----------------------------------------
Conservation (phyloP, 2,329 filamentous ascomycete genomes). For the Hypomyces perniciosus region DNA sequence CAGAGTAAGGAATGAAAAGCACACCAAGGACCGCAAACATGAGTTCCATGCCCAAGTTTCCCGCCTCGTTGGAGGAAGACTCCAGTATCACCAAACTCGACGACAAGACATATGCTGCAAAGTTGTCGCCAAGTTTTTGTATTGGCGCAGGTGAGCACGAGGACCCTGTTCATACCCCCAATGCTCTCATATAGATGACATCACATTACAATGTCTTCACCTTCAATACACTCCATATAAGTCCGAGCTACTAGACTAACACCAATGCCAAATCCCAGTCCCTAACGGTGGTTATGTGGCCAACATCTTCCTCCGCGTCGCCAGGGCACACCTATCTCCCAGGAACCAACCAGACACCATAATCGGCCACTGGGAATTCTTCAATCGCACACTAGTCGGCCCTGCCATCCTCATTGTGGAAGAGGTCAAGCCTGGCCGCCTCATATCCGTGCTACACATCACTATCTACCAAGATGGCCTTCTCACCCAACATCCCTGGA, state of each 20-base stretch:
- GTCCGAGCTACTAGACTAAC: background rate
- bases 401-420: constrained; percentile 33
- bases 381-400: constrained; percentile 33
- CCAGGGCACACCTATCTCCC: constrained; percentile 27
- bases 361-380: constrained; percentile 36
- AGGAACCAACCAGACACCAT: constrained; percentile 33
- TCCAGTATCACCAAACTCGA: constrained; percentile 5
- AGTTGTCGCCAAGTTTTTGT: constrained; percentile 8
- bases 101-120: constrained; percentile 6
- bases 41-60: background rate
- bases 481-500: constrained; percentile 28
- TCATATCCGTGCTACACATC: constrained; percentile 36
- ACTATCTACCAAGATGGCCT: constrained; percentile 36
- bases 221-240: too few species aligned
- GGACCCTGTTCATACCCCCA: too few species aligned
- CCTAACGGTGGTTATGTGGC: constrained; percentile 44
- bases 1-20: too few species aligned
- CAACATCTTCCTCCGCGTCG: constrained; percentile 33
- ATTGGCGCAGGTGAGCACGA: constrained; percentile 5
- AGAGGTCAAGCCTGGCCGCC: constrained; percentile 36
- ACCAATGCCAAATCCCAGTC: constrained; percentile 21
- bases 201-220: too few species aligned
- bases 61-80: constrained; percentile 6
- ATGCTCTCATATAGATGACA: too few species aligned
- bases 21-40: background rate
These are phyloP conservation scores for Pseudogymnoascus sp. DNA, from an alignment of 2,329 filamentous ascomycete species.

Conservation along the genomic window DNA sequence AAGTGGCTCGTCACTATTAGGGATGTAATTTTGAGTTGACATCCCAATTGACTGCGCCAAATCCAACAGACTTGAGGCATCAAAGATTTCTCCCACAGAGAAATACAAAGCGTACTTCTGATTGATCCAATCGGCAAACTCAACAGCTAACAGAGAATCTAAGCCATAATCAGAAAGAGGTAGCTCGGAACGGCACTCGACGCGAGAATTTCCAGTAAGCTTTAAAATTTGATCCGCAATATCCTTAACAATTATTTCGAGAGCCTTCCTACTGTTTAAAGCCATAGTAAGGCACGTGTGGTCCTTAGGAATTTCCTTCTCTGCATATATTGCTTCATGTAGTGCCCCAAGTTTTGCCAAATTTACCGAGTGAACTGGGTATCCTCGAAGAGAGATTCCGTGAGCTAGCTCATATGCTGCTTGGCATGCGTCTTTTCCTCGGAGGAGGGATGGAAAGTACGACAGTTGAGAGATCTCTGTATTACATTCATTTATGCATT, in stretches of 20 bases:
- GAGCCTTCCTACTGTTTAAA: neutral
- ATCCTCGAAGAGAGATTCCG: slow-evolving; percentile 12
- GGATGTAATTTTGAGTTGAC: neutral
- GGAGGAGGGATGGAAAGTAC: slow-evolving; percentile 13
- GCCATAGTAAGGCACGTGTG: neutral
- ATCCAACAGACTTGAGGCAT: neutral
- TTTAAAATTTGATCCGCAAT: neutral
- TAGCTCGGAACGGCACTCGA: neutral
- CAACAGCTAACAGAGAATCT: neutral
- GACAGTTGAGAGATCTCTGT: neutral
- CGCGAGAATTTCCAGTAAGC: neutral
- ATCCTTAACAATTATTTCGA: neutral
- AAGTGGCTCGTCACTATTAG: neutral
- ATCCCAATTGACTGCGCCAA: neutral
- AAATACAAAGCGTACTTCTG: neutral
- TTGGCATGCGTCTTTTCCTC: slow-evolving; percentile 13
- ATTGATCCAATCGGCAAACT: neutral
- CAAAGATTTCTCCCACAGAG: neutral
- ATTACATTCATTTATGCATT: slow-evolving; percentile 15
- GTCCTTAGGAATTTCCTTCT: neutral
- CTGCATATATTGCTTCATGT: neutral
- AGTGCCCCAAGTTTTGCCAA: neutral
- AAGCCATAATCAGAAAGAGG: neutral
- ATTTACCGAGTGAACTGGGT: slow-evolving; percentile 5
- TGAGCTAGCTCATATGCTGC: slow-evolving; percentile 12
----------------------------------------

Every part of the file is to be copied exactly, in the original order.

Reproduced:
Conservation (phyloP, 2,329 filamentous ascomycete genomes). For the Hypomyces perniciosus region DNA sequence CAGAGTAAGGAATGAAAAGCACACCAAGGACCGCAAACATGAGTTCCATGCCCAAGTTTCCCGCCTCGTTGGAGGAAGACTCCAGTATCACCAAACTCGACGACAAGACATATGCTGCAAAGTTGTCGCCAAGTTTTTGTATTGGCGCAGGTGAGCACGAGGACCCTGTTCATACCCCCAATGCTCTCATATAGATGACATCACATTACAATGTCTTCACCTTCAATACACTCCATATAAGTCCGAGCTACTAGACTAACACCAATGCCAAATCCCAGTCCCTAACGGTGGTTATGTGGCCAACATCTTCCTCCGCGTCGCCAGGGCACACCTATCTCCCAGGAACCAACCAGACACCATAATCGGCCACTGGGAATTCTTCAATCGCACACTAGTCGGCCCTGCCATCCTCATTGTGGAAGAGGTCAAGCCTGGCCGCCTCATATCCGTGCTACACATCACTATCTACCAAGATGGCCTTCTCACCCAACATCCCTGGA, state of each 20-base stretch:
- GTCCGAGCTACTAGACTAAC: background rate
- bases 401-420: constrained; percentile 33
- bases 381-400: constrained; percentile 33
- CCAGGGCACACCTATCTCCC: constrained; percentile 27
- bases 361-380: constrained; percentile 36
- AGGAACCAACCAGACACCAT: constrained; percentile 33
- TCCAGTATCACCAAACTCGA: constrained; percentile 5
- AGTTGTCGCCAAGTTTTTGT: constrained; percentile 8
- bases 101-120: constrained; percentile 6
- bases 41-60: background rate
- bases 481-500: constrained; percentile 28
- TCATATCCGTGCTACACATC: constrained; percentile 36
- ACTATCTACCAAGATGGCCT: constrained; percentile 36
- bases 221-240: too few species aligned
- GGACCCTGTTCATACCCCCA: too few species aligned
- CCTAACGGTGGTTATGTGGC: constrained; percentile 44
- bases 1-20: too few species aligned
- CAACATCTTCCTCCGCGTCG: constrained; percentile 33
- ATTGGCGCAGGTGAGCACGA: constrained; percentile 5
- AGAGGTCAAGCCTGGCCGCC: constrained; percentile 36
- ACCAATGCCAAATCCCAGTC: constrained; percentile 21
- bases 201-220: too few species aligned
- bases 61-80: constrained; percentile 6
- ATGCTCTCATATAGATGACA: too few species aligned
- bases 21-40: background rate
These are phyloP conservation scores for Pseudogymnoascus sp. DNA, from an alignment of 2,329 filamentous ascomycete species.

Conservation along the genomic window DNA sequence AAGTGGCTCGTCACTATTAGGGATGTAATTTTGAGTTGACATCCCAATTGACTGCGCCAAATCCAACAGACTTGAGGCATCAAAGATTTCTCCCACAGAGAAATACAAAGCGTACTTCTGATTGATCCAATCGGCAAACTCAACAGCTAACAGAGAATCTAAGCCATAATCAGAAAGAGGTAGCTCGGAACGGCACTCGACGCGAGAATTTCCAGTAAGCTTTAAAATTTGATCCGCAATATCCTTAACAATTATTTCGAGAGCCTTCCTACTGTTTAAAGCCATAGTAAGGCACGTGTGGTCCTTAGGAATTTCCTTCTCTGCATATATTGCTTCATGTAGTGCCCCAAGTTTTGCCAAATTTACCGAGTGAACTGGGTATCCTCGAAGAGAGATTCCGTGAGCTAGCTCATATGCTGCTTGGCATGCGTCTTTTCCTCGGAGGAGGGATGGAAAGTACGACAGTTGAGAGATCTCTGTATTACATTCATTTATGCATT, in stretches of 20 bases:
- GAGCCTTCCTACTGTTTAAA: neutral
- ATCCTCGAAGAGAGATTCCG: slow-evolving; percentile 12
- GGATGTAATTTTGAGTTGAC: neutral
- GGAGGAGGGATGGAAAGTAC: slow-evolving; percentile 13
- GCCATAGTAAGGCACGTGTG: neutral
- ATCCAACAGACTTGAGGCAT: neutral
- TTTAAAATTTGATCCGCAAT: neutral
- TAGCTCGGAACGGCACTCGA: neutral
- CAACAGCTAACAGAGAATCT: neutral
- GACAGTTGAGAGATCTCTGT: neutral
- CGCGAGAATTTCCAGTAAGC: neutral
- ATCCTTAACAATTATTTCGA: neutral
- AAGTGGCTCGTCACTATTAG: neutral
- ATCCCAATTGACTGCGCCAA: neutral
- AAATACAAAGCGTACTTCTG: neutral
- TTGGCATGCGTCTTTTCCTC: slow-evolving; percentile 13
- ATTGATCCAATCGGCAAACT: neutral
- CAAAGATTTCTCCCACAGAG: neutral
- ATTACATTCATTTATGCATT: slow-evolving; percentile 15
- GTCCTTAGGAATTTCCTTCT: neutral
- CTGCATATATTGCTTCATGT: neutral
- AGTGCCCCAAGTTTTGCCAA: neutral
- AAGCCATAATCAGAAAGAGG: neutral
- ATTTACCGAGTGAACTGGGT: slow-evolving; percentile 5
- TGAGCTAGCTCATATGCTGC: slow-evolving; percentile 12